It’s no secret that tornadoes are dangerous. We’ve all seen news stories featuring the wake of destruction they leave in their path – leveled homes, uprooted trees, tossed automobiles. Maybe you’ve even experienced their devastation first-hand. While these natural disasters are most common in the Great Plains, other areas of the United States are also at risk of tornadoes. The best way to defend yourself and your loved ones against a tornado is to be prepared before they strike.
Tornado watches and warnings are some of the most common notices given by local forecast offices to ensure residents of a particular area know of the risk. However, some people might be confused about the difference between a tornado watch and warning. What does each term mean? What should I do if I’m in an area with an active tornado watch/warning? Knowing the difference between a tornado watch vs. warning could be the main reason between you and your family being safe or being vulnerable to harm.
What is a Tornado Watch?
When a tornado watch is issued, that means there are weather conditions ideal for the formation of a tornado, but it doesn’t mean that one will definitely occur. A tornado watch is issued hours in advance by NOAA’s Storm Prediction Center (SPC) and usually encompasses several counties or sometimes even multiple states.
Typically, during the indicated tornado watch time period, weather will be uncertain, featuring one of more of the following:
- Damaging winds
- Heavy rain and flooding
What Should I Do During a Tornado Watch?
During a tornado watch, it’s important to prepare for the possibility of a tornado forming. Here are some recommendations to keep in mind:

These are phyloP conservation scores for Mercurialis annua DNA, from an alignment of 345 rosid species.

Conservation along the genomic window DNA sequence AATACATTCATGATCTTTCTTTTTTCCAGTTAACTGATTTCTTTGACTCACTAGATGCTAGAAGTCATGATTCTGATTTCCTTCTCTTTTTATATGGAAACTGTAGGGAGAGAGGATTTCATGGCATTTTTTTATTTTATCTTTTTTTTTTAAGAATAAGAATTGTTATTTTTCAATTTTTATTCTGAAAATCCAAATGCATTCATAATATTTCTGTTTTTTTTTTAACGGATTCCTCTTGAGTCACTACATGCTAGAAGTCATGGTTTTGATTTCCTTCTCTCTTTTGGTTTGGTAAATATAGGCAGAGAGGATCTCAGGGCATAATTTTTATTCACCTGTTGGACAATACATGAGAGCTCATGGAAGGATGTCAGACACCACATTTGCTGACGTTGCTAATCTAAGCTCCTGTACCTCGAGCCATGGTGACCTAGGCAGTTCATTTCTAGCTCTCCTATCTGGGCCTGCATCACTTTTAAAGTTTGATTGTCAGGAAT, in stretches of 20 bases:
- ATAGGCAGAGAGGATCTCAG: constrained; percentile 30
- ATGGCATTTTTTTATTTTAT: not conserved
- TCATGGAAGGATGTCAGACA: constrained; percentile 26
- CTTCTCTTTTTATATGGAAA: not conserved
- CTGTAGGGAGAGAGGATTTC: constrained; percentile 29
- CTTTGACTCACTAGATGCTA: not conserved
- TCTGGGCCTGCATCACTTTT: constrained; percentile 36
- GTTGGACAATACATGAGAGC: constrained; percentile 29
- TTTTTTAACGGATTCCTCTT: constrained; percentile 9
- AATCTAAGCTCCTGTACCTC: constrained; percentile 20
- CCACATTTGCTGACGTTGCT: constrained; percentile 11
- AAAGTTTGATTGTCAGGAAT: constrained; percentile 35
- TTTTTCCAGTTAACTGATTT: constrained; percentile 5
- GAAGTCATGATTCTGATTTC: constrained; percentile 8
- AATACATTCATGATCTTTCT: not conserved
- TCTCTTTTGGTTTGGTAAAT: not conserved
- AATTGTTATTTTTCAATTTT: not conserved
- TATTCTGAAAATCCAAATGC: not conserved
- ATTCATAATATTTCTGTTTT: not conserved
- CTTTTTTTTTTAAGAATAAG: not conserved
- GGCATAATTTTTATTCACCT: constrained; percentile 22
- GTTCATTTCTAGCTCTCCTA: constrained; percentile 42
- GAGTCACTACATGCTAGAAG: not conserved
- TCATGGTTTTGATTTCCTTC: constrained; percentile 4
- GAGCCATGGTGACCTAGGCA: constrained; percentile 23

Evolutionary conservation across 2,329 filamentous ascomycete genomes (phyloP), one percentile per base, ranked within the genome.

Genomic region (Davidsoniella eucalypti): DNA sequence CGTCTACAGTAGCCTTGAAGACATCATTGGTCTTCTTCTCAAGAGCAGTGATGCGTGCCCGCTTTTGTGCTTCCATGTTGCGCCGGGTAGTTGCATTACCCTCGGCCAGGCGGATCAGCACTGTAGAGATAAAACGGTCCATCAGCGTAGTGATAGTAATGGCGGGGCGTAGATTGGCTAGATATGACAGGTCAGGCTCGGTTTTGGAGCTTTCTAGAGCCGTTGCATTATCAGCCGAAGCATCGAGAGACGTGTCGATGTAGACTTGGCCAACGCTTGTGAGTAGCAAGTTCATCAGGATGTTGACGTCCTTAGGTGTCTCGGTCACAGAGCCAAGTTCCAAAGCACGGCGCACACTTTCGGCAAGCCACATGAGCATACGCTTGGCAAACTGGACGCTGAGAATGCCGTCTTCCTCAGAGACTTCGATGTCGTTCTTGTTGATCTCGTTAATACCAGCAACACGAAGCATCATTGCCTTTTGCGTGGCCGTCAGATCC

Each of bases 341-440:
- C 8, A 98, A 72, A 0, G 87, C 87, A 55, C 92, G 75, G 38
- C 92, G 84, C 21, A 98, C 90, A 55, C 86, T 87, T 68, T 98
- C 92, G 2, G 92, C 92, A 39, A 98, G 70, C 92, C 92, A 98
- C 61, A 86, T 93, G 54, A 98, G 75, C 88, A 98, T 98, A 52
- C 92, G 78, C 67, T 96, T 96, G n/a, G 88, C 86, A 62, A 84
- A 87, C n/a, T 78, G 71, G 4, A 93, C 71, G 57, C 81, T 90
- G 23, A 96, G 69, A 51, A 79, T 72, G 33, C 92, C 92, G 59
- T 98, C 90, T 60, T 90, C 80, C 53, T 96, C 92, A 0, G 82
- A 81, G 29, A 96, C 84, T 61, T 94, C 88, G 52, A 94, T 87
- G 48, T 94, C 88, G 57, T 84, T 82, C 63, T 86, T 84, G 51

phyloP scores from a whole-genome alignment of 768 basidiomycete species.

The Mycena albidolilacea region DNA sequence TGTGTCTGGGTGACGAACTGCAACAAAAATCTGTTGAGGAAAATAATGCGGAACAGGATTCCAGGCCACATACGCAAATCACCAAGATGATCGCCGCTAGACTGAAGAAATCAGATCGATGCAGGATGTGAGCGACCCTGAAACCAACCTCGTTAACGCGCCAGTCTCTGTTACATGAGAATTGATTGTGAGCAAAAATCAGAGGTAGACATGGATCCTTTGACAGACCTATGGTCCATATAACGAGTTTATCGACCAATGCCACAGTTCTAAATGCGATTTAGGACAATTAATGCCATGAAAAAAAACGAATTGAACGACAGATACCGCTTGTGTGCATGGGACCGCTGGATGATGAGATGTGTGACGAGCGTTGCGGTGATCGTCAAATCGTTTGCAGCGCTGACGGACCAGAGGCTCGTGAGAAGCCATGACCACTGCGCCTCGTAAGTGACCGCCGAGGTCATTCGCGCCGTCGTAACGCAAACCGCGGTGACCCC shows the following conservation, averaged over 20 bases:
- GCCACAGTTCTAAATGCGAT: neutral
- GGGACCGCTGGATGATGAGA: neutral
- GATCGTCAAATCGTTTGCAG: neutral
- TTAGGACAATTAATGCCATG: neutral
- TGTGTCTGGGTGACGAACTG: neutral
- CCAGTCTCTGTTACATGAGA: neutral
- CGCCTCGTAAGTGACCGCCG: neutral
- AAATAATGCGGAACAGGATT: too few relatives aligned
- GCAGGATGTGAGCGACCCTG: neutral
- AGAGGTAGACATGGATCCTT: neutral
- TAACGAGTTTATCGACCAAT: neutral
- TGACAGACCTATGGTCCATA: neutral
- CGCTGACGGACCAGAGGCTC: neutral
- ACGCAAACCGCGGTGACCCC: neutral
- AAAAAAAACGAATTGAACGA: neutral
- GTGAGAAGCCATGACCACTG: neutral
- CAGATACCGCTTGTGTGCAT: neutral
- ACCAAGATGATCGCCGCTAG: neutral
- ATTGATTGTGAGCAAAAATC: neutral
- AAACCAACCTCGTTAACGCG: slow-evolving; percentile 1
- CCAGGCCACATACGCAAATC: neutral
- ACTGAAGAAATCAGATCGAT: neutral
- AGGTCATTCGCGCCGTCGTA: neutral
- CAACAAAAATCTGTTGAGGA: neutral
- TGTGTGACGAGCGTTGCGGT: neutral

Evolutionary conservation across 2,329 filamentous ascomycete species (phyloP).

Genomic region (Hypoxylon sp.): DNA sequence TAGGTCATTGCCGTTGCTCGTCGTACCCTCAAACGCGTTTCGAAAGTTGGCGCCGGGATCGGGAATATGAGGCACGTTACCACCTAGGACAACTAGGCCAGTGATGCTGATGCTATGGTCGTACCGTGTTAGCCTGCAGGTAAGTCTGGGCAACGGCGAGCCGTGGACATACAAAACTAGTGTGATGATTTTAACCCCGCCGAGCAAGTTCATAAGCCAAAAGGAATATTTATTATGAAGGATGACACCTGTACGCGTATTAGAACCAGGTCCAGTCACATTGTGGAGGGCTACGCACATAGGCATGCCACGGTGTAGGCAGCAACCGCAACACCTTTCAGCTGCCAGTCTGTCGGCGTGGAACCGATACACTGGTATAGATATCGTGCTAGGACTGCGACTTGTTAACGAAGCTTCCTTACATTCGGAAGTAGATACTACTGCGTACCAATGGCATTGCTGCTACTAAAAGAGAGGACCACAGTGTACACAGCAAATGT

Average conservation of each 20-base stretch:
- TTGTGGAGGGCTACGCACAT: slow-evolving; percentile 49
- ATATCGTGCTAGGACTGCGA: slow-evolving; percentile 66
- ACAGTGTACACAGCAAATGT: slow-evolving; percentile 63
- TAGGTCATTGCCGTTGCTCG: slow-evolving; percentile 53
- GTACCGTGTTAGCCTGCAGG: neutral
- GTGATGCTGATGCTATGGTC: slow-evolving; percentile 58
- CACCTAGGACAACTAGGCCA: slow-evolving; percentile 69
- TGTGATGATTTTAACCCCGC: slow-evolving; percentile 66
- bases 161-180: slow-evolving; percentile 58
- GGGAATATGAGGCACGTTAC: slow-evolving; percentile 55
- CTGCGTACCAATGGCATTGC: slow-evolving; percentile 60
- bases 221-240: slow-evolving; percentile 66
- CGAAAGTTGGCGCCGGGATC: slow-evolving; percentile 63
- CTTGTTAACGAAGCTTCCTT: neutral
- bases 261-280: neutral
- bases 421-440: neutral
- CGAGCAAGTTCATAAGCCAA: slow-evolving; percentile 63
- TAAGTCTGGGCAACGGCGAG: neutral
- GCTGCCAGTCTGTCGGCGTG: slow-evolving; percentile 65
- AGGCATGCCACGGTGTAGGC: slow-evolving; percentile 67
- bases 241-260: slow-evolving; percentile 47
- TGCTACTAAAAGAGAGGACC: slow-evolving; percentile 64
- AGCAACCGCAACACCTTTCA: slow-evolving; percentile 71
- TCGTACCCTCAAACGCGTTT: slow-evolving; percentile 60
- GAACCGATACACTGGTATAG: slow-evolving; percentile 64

- Have your emergency preparedness kit within reach. If a tornado forms you’ll have the resources you need to quickly shelter or evacuate your home without needing to worry about leaving behind an important item.
- Make sure your phone is charged and you have a portable backup battery charger. Your electricity may go out and having a phone to call for emergency services or check up on loved ones will be key. A portable backup battery charger can be used to recharge your phone or other devices that may be needed during the storm, such as a radio or a rechargeable flashlight.
- If possible, keep a designated television tuned to a local news channel. Knowing when the storm develops and having that information available as soon as possible from a trustworthy source will allow you to be able to evacuate quickly.
- Locate members of your family and pets. The last thing you want to worry about is where your pet is as a tornado is headed your way. Knowing where they are and where their pet transporters or cages are will make the process much easier.
- Secure any loose items outside of your home that could be blown away. This includes lawn equipment, chairs, tables, or other debris that may be blown against your home or cause harm to others.
- Designate a safe spot in your home that is on the lowest possible floor and away from windows, like a basement, interior bathroom or an under-the-staircase closet.
What is a Tornado Warning?